For years, I have been mining pixels from the remains of the news media to understand and embrace our contemporary condition through this torrent of visual and sonic information. It all started about ten years ago when I first began working on the Media Deconstruction Kit, a project of the US Department of Art & Technology and it’s utopianesque initiative: The Experimental Party. Together with my brilliantly gifted former student Wesley Smith (who is now a media star in his own right as a lead programmer of Cycling 74 Max/MSP/Jitter), we turned to the cable news media as a bottomless source of material. In the age-old venerable “tradition” of the 20th century avant-garde who plumbed the news for artistic inspiration (see the National Gallery’s recent Shock of the News exhibition), the Net is a seductive, challenging, and darkly-rich medium for creative excavation.
And when you move in close on the news media and its over-zealous punditry, the ugly truth of our dis-informed news infused society rears its head. I have been aiming my sites on this phenomenon for years now, and am only beginning to understand what it might signify when you hit the target. When you aim correctly, with an appropriate recipe of visual and sonic enhancements, there is something hauntingly beautiful and frightening that is revealed in this kind of alchemical transformation. I have no idea what it is. Some might think of it as an aesthetic moment, when all the elements fuse together in a balanced compositional sort of way. I look at it a bit differently. It’s not so technical as it is perceptual. When you aim correctly, there is a synthesis of beauty and darkness in a brief flash of combustion. When you connect the synthetic moment with something focused on the cultural zeitgeist, it resonates with an inexplicable truth.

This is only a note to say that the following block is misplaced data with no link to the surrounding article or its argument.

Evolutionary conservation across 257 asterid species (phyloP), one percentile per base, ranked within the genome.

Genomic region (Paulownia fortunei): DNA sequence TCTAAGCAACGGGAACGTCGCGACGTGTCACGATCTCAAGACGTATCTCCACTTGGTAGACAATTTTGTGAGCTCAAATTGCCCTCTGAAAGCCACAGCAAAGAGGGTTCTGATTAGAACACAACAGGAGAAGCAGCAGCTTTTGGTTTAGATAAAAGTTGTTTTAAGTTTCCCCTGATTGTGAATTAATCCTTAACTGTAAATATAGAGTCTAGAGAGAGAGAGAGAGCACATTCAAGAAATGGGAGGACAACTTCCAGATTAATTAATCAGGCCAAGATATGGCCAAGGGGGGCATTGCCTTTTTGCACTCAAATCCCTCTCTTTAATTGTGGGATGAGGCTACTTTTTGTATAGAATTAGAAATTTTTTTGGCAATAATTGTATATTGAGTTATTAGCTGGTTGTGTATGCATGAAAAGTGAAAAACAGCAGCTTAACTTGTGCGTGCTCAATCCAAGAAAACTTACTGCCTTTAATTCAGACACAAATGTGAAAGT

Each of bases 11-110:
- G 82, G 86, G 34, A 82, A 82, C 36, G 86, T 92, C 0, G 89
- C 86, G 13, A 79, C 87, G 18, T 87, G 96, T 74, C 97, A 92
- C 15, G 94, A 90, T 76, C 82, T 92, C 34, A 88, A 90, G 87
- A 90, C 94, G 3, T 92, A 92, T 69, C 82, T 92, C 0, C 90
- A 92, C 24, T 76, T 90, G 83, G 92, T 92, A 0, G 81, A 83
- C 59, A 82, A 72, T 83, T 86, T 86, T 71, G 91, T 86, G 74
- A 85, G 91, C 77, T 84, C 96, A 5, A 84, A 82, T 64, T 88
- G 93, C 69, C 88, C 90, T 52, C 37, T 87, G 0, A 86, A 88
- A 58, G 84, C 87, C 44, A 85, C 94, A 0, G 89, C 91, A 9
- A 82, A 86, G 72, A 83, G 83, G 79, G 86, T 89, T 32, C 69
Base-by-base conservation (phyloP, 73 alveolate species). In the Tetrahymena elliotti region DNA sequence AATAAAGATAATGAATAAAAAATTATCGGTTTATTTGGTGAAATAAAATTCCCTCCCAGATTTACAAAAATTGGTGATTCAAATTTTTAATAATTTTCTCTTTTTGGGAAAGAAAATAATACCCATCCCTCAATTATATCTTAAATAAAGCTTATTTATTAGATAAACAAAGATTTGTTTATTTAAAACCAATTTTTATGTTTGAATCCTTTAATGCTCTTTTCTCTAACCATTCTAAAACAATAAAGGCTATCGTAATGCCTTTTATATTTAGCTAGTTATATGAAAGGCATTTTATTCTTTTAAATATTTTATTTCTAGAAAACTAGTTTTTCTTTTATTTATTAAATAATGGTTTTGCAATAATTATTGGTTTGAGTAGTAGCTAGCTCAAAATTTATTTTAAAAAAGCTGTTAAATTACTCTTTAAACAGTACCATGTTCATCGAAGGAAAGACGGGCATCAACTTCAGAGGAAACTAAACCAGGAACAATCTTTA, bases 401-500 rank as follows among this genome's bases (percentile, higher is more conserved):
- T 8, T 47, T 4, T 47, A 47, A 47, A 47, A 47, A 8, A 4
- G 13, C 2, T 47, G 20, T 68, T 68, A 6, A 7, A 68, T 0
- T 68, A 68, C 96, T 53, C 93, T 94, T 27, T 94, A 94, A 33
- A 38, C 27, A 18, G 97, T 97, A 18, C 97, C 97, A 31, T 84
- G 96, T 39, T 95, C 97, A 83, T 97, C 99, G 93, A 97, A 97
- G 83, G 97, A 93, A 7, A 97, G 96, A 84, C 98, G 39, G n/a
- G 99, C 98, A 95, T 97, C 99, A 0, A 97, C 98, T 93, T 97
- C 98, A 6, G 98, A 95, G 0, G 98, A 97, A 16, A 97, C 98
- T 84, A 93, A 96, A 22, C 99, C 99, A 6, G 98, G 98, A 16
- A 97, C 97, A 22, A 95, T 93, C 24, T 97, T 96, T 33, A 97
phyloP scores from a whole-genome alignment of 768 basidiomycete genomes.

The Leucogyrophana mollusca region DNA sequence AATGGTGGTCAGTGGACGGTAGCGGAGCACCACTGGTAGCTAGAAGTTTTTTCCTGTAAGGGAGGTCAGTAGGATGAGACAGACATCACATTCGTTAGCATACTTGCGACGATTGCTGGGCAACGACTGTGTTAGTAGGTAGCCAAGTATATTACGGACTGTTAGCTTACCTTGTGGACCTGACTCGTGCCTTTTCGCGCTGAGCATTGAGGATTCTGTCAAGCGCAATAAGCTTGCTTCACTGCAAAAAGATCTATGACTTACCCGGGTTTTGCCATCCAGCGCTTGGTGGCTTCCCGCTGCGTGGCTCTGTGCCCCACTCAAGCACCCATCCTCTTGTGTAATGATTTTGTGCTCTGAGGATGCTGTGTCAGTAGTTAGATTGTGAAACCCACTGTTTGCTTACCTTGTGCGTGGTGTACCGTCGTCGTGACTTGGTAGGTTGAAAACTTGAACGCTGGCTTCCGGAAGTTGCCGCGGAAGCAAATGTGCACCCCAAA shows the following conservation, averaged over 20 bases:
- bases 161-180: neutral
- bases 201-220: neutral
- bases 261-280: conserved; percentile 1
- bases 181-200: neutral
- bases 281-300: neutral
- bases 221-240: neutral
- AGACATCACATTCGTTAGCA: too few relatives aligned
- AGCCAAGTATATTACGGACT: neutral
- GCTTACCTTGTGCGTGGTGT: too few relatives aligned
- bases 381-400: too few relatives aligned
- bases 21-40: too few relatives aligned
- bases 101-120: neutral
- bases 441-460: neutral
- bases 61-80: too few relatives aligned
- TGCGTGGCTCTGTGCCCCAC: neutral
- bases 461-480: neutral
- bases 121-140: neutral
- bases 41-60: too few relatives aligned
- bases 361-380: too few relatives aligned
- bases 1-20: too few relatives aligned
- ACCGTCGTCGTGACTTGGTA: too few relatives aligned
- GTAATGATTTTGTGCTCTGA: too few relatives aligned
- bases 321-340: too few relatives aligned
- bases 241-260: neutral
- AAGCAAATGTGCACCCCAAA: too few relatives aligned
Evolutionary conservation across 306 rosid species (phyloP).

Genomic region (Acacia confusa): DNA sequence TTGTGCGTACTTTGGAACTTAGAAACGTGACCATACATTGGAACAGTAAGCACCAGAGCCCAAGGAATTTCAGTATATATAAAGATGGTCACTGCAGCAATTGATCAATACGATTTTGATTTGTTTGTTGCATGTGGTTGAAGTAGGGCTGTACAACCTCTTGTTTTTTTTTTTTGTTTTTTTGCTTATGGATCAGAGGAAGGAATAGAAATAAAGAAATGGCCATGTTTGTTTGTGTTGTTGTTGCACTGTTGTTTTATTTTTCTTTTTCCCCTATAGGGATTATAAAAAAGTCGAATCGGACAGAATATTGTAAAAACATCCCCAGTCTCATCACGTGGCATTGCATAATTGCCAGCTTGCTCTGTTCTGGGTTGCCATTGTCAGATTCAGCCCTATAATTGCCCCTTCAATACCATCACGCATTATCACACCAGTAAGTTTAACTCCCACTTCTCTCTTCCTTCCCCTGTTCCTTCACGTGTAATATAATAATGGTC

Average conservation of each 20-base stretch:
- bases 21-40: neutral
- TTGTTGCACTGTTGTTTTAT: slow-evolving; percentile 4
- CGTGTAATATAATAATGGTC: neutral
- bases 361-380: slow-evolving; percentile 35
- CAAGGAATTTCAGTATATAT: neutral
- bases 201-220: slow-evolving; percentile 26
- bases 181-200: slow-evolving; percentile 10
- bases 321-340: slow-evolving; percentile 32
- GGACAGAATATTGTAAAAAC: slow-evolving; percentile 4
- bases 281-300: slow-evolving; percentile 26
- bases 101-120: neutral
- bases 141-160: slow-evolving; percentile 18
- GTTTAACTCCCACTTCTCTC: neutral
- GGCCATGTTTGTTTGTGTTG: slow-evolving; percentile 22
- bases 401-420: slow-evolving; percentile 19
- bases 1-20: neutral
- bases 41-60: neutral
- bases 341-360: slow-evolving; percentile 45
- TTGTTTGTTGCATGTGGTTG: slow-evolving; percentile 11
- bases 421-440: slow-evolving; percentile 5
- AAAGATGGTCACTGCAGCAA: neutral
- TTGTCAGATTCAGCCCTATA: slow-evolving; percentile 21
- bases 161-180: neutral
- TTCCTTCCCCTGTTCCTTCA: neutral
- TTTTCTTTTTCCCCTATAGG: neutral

In the remix of Fox News’ right-wing firebrand Bill O’Reilly, his angling eyes and cruel mouth reveal a terrible force of fear that is the essence of his self-styled weapon of authority.
As part of an informational and aesthesized cutup/collage, it is not unlike Semen Fridliand’s Die käufliche Presse (The Venal Press) from 1929, which speaks to our immersion in media and the simultaneous qualities of darkness, intoxication, and transformation.
So the project of cultural appropriation lives on, perhaps one of the most persistent projects in art for the past 100 years. No doubt it is a stubbornly complex project, or else artists would have tired of it long ago. Given the increasingly mediated nature of life in the information age, or as I would call it – the post reality – we train our lens and focus in on the darkly dancing pixels that form the post-apocalyptic cultural circus of cable news: every moment a potential revelation (in the biblical sense of the word).